SOURCE: DuSable Museum of African American History

May 03, 2007 13:17 ET

DuSable Museum of African American History in Search of Artifacts Detailing "The Professional History of Chicago"

CHICAGO, IL -- (MARKET WIRE) -- May 3, 2007 --The DuSable Museum of African American History has joined forces with educators and civic leaders, Nancy McKeever (2007 Chicago African American History Maker) and Dr. Annie Lawrence Brown, RN in the quest to secure "museum worthy" artifacts detailing "The Professional History of Chicago." The initiative will be announced during the 101st American Association of Museum's Conference in Chicago at 9:00 AM on Tuesday, May 15, 2007 at the Museum, which is located at 740 East 56th Place (57th Street and South Cottage Grove Avenue) in Chicago.

During the Announcement, the committee will formally accept a selection of archival artifacts from the family of the nation's first African American female Certified Public Accountant (CPA), Chicagoan Mary T. Washington. In 1939, Mrs. Washington founded what is today one of the most established professional accounting and consulting firms in the world, Washington, Pittman and McKeever, LLC. Mrs. McKeever's husband, Lester McKeever, CPA, JD (2007 Chicago African American History Maker), is Managing Principal of the firm today. Among the "priceless treasures" that will be presented are: Mrs. Washington's Certified Public Accountant License; a signed letter from then Vice President Hubert Humphrey acknowledging her achievements; her diploma from Northwestern University and a cadre of photographs. In 2006 on the anniversary of what would have been her 100th birthday, the Illinois CPA Society launched the Mary T. Washington Wylie Opportunity Fund to support educational opportunities, including scholarships, to encourage African-American students to become CPAs.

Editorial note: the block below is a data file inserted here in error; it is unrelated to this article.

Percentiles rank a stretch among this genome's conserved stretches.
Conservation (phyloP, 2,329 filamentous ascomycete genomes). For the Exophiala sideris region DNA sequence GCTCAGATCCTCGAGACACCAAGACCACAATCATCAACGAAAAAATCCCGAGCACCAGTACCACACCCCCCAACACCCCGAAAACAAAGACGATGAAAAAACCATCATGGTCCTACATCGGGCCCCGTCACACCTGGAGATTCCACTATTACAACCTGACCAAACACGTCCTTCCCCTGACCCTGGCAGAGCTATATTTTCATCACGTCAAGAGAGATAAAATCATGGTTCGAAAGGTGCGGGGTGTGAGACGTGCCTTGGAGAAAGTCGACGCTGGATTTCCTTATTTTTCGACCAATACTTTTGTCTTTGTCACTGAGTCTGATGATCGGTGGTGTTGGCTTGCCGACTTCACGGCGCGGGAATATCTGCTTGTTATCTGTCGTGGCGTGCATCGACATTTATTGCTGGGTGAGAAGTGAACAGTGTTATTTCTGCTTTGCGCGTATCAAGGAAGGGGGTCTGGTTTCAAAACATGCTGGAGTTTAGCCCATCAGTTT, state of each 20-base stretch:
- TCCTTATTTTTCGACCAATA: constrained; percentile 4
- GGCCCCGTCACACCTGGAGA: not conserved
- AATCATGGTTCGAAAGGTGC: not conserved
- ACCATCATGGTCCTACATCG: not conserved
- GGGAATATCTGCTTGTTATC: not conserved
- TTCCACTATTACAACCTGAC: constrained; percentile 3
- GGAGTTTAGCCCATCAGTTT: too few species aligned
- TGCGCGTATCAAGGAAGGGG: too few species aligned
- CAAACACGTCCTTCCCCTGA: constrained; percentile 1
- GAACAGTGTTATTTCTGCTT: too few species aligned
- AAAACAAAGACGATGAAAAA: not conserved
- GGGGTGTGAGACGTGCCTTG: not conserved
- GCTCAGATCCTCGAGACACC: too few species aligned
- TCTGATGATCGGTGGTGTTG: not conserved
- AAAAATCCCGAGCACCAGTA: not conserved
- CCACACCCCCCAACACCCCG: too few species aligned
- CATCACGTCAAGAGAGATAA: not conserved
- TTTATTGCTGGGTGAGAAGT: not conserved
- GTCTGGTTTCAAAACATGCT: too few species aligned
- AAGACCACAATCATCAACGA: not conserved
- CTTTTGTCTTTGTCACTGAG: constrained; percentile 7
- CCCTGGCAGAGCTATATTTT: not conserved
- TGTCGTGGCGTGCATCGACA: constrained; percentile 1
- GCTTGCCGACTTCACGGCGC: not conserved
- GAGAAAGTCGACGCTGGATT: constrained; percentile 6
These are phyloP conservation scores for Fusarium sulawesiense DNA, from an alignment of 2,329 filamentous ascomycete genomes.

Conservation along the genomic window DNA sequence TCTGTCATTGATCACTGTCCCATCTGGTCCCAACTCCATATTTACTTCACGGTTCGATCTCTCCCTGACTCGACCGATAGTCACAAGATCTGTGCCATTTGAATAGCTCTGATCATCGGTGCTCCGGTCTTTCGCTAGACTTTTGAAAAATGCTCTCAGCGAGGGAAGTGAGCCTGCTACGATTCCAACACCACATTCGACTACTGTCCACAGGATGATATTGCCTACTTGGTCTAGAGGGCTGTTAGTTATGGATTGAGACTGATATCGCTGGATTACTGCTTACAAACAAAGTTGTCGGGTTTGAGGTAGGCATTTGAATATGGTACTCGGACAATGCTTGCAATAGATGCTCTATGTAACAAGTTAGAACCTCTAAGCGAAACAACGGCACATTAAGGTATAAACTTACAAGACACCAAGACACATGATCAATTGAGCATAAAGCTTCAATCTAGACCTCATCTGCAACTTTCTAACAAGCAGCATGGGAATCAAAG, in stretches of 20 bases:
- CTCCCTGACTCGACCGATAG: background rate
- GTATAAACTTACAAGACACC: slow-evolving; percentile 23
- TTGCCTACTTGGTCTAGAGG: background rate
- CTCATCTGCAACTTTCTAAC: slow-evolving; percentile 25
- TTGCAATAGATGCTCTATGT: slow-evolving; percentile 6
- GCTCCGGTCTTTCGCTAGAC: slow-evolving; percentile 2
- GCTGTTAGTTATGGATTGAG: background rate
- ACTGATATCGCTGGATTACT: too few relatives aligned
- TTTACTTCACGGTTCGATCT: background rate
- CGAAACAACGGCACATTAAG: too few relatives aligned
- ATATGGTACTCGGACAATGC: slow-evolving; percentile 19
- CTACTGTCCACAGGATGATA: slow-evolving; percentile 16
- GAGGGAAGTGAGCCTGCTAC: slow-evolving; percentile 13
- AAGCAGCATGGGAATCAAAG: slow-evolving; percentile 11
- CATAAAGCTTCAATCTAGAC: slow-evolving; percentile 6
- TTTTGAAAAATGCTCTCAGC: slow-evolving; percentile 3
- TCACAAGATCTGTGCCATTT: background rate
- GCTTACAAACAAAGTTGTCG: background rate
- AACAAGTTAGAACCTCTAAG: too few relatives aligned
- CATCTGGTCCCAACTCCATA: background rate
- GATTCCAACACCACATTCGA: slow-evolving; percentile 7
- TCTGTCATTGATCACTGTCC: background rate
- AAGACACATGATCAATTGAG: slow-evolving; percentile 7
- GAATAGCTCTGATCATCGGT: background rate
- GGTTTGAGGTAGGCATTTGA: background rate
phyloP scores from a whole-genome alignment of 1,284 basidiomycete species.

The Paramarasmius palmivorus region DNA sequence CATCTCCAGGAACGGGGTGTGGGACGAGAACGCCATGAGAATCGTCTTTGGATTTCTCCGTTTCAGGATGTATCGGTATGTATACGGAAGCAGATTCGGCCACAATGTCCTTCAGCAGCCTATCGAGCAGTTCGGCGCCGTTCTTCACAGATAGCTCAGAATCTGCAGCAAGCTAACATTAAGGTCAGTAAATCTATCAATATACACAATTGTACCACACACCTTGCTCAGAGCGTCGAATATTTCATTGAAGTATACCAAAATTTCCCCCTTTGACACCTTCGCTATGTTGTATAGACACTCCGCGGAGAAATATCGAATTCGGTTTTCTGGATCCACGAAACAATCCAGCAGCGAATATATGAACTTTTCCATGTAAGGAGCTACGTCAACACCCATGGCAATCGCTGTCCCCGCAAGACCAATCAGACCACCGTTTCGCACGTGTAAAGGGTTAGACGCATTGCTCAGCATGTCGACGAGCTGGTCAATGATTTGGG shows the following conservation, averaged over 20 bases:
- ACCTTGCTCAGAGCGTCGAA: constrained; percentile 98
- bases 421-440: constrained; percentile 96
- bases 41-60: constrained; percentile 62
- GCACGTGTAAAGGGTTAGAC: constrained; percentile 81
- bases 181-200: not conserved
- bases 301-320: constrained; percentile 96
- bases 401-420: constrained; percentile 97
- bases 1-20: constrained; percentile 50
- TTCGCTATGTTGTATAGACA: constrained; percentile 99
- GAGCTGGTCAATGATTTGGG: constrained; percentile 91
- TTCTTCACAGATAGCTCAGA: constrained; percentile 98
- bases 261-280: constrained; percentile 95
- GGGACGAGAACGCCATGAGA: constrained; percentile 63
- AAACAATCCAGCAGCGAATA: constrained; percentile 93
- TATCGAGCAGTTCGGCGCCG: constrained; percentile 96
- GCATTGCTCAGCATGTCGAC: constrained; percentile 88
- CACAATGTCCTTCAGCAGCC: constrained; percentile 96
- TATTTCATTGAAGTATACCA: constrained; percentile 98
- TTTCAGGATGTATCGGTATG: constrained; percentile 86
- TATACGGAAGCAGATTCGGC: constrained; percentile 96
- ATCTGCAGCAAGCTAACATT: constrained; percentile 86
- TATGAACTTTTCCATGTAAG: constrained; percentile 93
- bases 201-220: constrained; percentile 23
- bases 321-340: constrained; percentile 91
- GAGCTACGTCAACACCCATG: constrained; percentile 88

A special subcommittee of the Museum's Exhibition & Acquisition Advisory Committee (EAAC) is being formed to seek and find artifacts that detail the rich history of the African American business community of Chicago. The EAAC will set forth a series of guidelines and criteria detailing what makes an artifact "museum worthy." "This is a wonderful opportunity for the Museum to insure the preservation of other aspects of our culture through these unique artifacts and archival materials," said Charles Bethea, Director of Curatorial Services for the DuSable Museum.

The Mission of the EAAC includes, "enhancing the visitor's educational experiences offered in the Museum through suggested thought provoking exhibitions with subject matter of original thought that complements the Museum's mission."

The DuSable Museum of African American History, the first independent institution of its kind in the country, has been dedicated to the collection, preservation, interpretation and dissemination of the history and culture of Africans and Americans of African descent for 46 years. For more information on the Museum and its programs, please call (773) 947-0600 or you may visit our website at

Contact Information

  • Contact:
    Raymond Ward
    (773) 947-0600 ext. 228
    740 East 56th Place
    Chicago, Illinois 60637